A tale of two charters

By Media Reform Coalition / Saturday March 16, 2013 Read More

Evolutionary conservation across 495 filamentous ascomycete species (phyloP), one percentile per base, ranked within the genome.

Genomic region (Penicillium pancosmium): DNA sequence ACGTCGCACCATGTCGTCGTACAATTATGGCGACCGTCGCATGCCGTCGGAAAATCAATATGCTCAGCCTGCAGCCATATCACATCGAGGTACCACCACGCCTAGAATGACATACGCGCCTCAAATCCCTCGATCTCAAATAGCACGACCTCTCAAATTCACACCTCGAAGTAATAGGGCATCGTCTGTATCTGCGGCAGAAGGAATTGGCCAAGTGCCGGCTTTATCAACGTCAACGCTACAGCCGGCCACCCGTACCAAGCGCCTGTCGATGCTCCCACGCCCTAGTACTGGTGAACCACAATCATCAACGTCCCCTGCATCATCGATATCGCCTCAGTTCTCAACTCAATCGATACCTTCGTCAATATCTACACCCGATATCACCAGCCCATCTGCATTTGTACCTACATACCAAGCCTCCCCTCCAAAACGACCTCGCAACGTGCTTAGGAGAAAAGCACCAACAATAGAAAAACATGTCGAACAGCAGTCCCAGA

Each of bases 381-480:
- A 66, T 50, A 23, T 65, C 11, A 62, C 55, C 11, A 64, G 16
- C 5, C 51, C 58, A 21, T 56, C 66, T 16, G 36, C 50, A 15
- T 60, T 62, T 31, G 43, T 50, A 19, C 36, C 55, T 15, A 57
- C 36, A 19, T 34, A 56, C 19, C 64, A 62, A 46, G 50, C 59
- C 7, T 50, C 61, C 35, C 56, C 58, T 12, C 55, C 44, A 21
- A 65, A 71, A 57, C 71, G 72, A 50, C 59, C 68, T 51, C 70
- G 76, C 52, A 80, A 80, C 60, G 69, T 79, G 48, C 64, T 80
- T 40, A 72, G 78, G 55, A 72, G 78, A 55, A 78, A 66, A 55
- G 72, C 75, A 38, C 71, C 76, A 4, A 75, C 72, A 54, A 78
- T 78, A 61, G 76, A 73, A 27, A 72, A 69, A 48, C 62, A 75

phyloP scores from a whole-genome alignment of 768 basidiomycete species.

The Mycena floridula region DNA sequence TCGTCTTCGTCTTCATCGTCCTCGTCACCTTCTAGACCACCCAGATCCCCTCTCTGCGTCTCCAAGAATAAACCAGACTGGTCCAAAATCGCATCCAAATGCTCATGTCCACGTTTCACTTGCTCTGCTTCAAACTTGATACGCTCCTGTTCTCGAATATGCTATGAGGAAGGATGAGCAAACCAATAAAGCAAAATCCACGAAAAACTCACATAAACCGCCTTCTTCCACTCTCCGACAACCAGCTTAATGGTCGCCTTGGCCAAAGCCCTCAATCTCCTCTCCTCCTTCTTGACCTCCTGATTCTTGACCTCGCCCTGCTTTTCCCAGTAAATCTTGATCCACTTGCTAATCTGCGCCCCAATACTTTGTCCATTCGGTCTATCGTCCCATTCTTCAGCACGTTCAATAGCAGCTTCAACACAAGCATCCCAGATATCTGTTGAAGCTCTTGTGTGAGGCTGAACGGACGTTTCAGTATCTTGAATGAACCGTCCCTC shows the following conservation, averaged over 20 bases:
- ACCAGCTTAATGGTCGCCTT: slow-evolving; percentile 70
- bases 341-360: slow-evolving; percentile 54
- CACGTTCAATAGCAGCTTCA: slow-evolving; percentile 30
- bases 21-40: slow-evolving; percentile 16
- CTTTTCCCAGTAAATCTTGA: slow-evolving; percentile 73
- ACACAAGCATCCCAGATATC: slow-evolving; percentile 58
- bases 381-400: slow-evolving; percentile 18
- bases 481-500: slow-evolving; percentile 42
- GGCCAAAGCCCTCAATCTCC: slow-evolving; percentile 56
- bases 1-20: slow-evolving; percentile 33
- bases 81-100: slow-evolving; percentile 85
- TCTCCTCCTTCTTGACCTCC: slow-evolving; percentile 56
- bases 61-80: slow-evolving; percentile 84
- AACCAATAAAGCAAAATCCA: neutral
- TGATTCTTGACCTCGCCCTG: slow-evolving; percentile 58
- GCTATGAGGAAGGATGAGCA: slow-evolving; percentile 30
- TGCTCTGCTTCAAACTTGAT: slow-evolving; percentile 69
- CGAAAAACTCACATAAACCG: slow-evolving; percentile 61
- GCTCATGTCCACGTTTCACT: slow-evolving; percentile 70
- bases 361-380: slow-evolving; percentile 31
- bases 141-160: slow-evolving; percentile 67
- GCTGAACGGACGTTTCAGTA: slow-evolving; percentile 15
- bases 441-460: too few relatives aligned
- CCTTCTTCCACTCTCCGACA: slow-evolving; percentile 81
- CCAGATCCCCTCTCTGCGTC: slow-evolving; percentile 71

Last Thursday, Cameron walked out of cross-party talks on Leveson and announced a vote on Monday on the Royal Charter proposal he’s backing (published here). The next day, an alternative Royal Charter supported by politicians from all parties was also published online. On Monday, our representatives will have a chance to vote on both of these proposals. Hacked Off is calling for people to write to their MPs to urge them to support the cross-party charter,  and the Media Reform Coalition is supporting this for the reasons outlined below. Both Royal Charters will set up a Recognition Panel to oversee the new press regulator which will replace the PCC. However, there are some crucial differences between the two proposals which make the cross-party charter a significantly better reflection of Leveson’s proposals than Cameron’s. Some of these differences relate to the way that Royal Charters are set up, some to the workings of the Recognition Panel and some to the requirements that will be placed on the regulator. Here are the top 5 reasons that MPs should choose the cross-party charter on Monday: 1. The cross-party charter will be more independent Under Cameron’s charter, the press industry will have a veto over membership of the board of the self-regulatory body, ensuring that it’s their cronies who end up sitting on it. The cross-party charter doesn’t allow this veto. Cameron’s charter also gives editors almost complete control over the Code of Practice which newspapers have to abide by (the current Code is here), whereas the cross-party charter gives a panel of journalists, serving editors and members of the public responsibility for the Code. 2. The cross-party charter can only be changed by Parliament, not ministers Cameron’s Royal Charter can be changed by a handful of cabinet ministers, who could use this power to promote the interests of their friends in the press, or damage their enemies. Not exactly independent! If the cross-party charter wins, we’re told it will be accompanied by a law that says that all new Royal Charters can only be changed by a majority in both houses of Parliament. 3. The cross-party charter is more flexible The charter we’re supporting contains a number of improvements on Cameron’s inflexible proposal. There will be periodic reviews of the regulation process which will include public consultations, and the Recognition Panel can use its judgement in deciding whether the regulator is fulfilling Leveson’s principles, rather than just ticking boxes. There’s also a back up plan for the Desmond problem (where a major newspaper walks out of the regulator) which is missing from Cameron’s charter. 4. The cross-party charter will handle complaints more effectively – and actually make decisions! Cameron’s charter doesn’t allow the regulator to direct the placement of apologies – so if a newspaper has falsely accused you of murder on its front page it could still bury its retraction on page 33. The cross-party charter allows the regulator to make direct where an apology should go so it’s proportionate to the mistake. It will also make it far easier for the regulator to hear complaints from groups, while still being able to reject vexatious or irrelevant complaints. When the regulator does undertake investigations into the behaviour of a newspaper, under Cameron’s charter these will be so complicated that they are unlikely to reach a conclusion – particularly if that conclusion is that the paper deserves a £1 million fine. Under the cross-party charter, the Recognition Panel will ensure that investigations are ‘simple and credible’, and major fines will be a realistic threat. 5. The cross-party charter will protect free speech Incredibly, the Cameron charter that the press are backing allows the Recognition Panel to get involved in content regulation, which could place dangerous limitations on freedom of expression. The cross-party charter only allows the Panel to get involved when there’s a problem of process (like a serious complaint that has been ignored) not if there’s a problem with content.   The Media Reform Coalition supports the cross-party charter because its proposals are more independent, democratic and effective and will promote good journalism. We strongly urge all MPs to vote against Cameron and in favour of independent regulation on Monday – if you agree, tell your MP to do so here. This has been adapted from a post by Hacked Off – click here to see the original which references the specific clauses in both charters.